Examples used by the Spanish army, with or without a stencil, are often repainted in a brown color. Many helmets are fitted with a badge holder which in some cases has been removed.

The Alpini and Bersaglieri have two types of feather holders at their disposal (for each corps different in terms of the exact model). The first was a simple feather holder which is soldered to the helmet. The second is a clip which could be shoved around the helmet shell and then could be fixed. The version of the Alpini is worn on the left, that of the Bersaglieri at the right.

Variants
Several parade helmet variants of the Helmet Model 1931 and the Helmet Model 1933 are manufactured. Although similar in form, they are made of lighter materials such as aluminum, leather and pressed cardboard. These helmets are especially popular with senior officers and are worn during parades and ceremonies.
With the introduction of the Helmet Model 1933 many parade helmets of the Helmet Model 1931 are converted by removing the comb instead of buying a new Helmet Model 1933 in order to reduce the personal expenses.
Helmets of officers are during special occasions equipped with a silver plume holder which carried a white plume. The fastening mechanism of this plume holder varies depending on the material of the parade helmet. The most common mechanism for helmets made out of aluminum, leather and pressed cardboard are two buttons on which the plume holder slides and anchors itself.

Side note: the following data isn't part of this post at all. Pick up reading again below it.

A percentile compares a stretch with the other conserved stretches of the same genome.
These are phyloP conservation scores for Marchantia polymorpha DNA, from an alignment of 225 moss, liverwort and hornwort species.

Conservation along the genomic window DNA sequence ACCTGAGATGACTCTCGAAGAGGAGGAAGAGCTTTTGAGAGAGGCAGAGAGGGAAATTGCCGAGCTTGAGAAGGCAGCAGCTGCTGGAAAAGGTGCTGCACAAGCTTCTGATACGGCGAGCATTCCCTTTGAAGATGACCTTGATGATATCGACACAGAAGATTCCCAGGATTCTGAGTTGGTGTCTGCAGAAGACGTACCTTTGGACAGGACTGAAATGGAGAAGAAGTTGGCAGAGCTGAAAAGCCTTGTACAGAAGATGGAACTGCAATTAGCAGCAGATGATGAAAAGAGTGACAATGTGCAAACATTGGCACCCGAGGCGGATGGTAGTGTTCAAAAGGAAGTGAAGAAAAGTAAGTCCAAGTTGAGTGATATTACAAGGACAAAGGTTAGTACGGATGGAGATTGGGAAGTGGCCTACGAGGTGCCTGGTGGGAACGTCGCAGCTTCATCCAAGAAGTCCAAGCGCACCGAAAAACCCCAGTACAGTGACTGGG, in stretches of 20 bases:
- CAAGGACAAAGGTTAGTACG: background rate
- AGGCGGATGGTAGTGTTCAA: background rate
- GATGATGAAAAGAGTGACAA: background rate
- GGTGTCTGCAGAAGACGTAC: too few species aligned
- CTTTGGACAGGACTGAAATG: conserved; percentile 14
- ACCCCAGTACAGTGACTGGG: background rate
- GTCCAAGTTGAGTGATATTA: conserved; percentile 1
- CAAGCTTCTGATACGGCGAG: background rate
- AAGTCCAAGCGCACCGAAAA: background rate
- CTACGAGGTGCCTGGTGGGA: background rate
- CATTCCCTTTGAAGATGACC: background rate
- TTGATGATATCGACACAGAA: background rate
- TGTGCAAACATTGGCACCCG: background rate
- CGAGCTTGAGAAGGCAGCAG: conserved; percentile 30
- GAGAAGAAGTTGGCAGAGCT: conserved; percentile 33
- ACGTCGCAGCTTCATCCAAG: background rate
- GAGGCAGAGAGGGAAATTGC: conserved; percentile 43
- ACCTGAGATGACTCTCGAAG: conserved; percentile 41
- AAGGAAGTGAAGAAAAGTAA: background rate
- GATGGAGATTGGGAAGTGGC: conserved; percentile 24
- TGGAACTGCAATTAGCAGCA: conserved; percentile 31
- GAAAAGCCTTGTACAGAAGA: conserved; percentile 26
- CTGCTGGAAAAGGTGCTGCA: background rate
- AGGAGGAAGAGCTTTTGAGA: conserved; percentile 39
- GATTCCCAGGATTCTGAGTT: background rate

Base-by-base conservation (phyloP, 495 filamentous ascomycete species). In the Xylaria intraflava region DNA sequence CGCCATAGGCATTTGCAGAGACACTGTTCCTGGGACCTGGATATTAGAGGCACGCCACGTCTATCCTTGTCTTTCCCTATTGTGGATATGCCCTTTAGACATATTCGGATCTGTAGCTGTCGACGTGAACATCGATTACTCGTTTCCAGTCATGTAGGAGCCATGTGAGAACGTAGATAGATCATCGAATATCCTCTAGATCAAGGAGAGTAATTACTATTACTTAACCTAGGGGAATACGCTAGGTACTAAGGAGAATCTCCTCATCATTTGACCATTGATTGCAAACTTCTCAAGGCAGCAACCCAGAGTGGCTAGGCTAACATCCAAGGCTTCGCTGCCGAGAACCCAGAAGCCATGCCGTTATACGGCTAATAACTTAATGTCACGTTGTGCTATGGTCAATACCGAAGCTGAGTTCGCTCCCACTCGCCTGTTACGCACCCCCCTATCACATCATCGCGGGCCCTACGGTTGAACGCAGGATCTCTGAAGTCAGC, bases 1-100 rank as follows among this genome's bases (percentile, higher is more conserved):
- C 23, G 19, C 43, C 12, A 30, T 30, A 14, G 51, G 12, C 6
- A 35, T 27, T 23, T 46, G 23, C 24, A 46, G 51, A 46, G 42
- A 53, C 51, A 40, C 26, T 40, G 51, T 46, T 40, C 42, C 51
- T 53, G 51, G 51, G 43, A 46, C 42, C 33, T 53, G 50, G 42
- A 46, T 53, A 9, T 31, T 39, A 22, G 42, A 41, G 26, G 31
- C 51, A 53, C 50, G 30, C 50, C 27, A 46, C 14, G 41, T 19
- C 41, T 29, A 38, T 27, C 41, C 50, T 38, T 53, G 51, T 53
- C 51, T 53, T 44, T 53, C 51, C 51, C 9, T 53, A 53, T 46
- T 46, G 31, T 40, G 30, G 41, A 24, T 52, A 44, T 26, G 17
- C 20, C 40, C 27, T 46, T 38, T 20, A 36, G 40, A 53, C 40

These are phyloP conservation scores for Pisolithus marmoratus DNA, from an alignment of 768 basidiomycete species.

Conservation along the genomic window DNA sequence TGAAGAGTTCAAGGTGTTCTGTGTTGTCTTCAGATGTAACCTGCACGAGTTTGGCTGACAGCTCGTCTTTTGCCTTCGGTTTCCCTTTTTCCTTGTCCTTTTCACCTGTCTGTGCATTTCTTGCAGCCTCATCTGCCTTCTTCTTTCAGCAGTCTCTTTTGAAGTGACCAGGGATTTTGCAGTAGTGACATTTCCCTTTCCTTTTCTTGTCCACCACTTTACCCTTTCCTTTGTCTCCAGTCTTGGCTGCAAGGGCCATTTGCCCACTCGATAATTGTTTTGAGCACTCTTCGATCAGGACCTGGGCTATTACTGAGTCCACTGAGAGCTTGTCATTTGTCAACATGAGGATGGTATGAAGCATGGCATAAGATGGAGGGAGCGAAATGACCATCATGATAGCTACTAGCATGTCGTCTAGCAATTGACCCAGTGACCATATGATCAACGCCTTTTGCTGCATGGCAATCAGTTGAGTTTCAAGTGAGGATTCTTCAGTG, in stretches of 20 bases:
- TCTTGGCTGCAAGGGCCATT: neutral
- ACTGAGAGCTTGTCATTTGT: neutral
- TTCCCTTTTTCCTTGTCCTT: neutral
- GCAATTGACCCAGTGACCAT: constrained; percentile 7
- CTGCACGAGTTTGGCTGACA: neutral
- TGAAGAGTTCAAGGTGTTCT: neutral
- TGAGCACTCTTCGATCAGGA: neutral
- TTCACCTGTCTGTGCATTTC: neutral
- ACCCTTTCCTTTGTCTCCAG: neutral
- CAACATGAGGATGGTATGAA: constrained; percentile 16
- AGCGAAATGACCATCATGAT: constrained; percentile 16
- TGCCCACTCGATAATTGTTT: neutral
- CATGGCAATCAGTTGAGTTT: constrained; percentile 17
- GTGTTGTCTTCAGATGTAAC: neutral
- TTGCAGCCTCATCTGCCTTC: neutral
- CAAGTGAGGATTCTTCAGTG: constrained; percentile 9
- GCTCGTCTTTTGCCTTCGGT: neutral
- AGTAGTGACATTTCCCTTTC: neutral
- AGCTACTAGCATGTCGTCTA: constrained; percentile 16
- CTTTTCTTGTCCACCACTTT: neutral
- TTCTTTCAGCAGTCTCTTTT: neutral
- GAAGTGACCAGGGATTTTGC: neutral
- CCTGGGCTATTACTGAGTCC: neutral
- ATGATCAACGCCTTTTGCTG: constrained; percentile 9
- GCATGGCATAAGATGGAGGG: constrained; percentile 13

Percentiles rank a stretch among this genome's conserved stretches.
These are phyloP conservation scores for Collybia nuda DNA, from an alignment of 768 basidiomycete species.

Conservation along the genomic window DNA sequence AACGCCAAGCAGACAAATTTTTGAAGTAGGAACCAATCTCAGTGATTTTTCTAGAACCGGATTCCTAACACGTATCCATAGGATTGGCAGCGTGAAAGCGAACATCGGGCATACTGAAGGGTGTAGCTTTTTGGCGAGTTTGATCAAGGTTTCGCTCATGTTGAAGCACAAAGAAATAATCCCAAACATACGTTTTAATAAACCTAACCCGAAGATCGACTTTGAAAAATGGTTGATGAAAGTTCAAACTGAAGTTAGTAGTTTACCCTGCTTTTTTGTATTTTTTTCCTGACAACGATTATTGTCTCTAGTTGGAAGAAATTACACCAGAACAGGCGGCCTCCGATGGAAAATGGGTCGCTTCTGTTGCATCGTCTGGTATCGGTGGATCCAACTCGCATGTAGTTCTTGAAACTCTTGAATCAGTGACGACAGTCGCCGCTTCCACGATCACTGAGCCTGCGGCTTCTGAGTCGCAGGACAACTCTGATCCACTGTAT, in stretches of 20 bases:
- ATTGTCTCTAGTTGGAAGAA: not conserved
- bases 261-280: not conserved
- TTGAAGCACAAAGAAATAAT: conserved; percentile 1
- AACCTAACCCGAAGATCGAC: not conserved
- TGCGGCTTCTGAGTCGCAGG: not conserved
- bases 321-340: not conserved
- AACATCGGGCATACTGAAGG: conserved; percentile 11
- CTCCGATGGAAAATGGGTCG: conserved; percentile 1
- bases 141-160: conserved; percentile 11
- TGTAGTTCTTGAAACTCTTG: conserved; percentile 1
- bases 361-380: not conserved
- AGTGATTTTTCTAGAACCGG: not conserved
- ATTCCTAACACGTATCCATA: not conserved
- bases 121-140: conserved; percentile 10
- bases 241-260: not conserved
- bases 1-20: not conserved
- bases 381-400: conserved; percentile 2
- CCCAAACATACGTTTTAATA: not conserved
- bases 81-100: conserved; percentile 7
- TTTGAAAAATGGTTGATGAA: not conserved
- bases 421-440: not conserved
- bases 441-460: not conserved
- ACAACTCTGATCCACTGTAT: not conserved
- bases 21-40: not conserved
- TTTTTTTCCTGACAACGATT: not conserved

Helmet Model 1933’s equipped with four ventilation holes and a dark green fabric chinstrap are examples provided to members of the civil protection organizations.

Sources:
Le uniformi metropolitane del Regio Esercito dalla riforma Baistrocchi all’inizio della Guerra Mondiale 1933-1940; S. Coccia; 2005
Uniformi e distintivi dell’Esercito Italiano 1933-1945 ; P. Marzetti; 1981
Mussolini’s Soldiers; R. Trye; 1995
cascoscoleccion.com/italia/ital33.htm
Elmetto Modello 1933 del Ejército Español
Elmetto Modello 1933 del Ejército Español
Helmet Model 1933 of the Spanish Army
Elmetto Modello 1933 in Grigio-Verde
Elmetto Modello 1933 in Grigio-Verde
Helmet Model 1933 in Grey-Green
Elmetto Modello 1933 in versione desertica del Genio
Elmetto Modello 1933 in versione desertica
Helmet Model 1933 in a desert version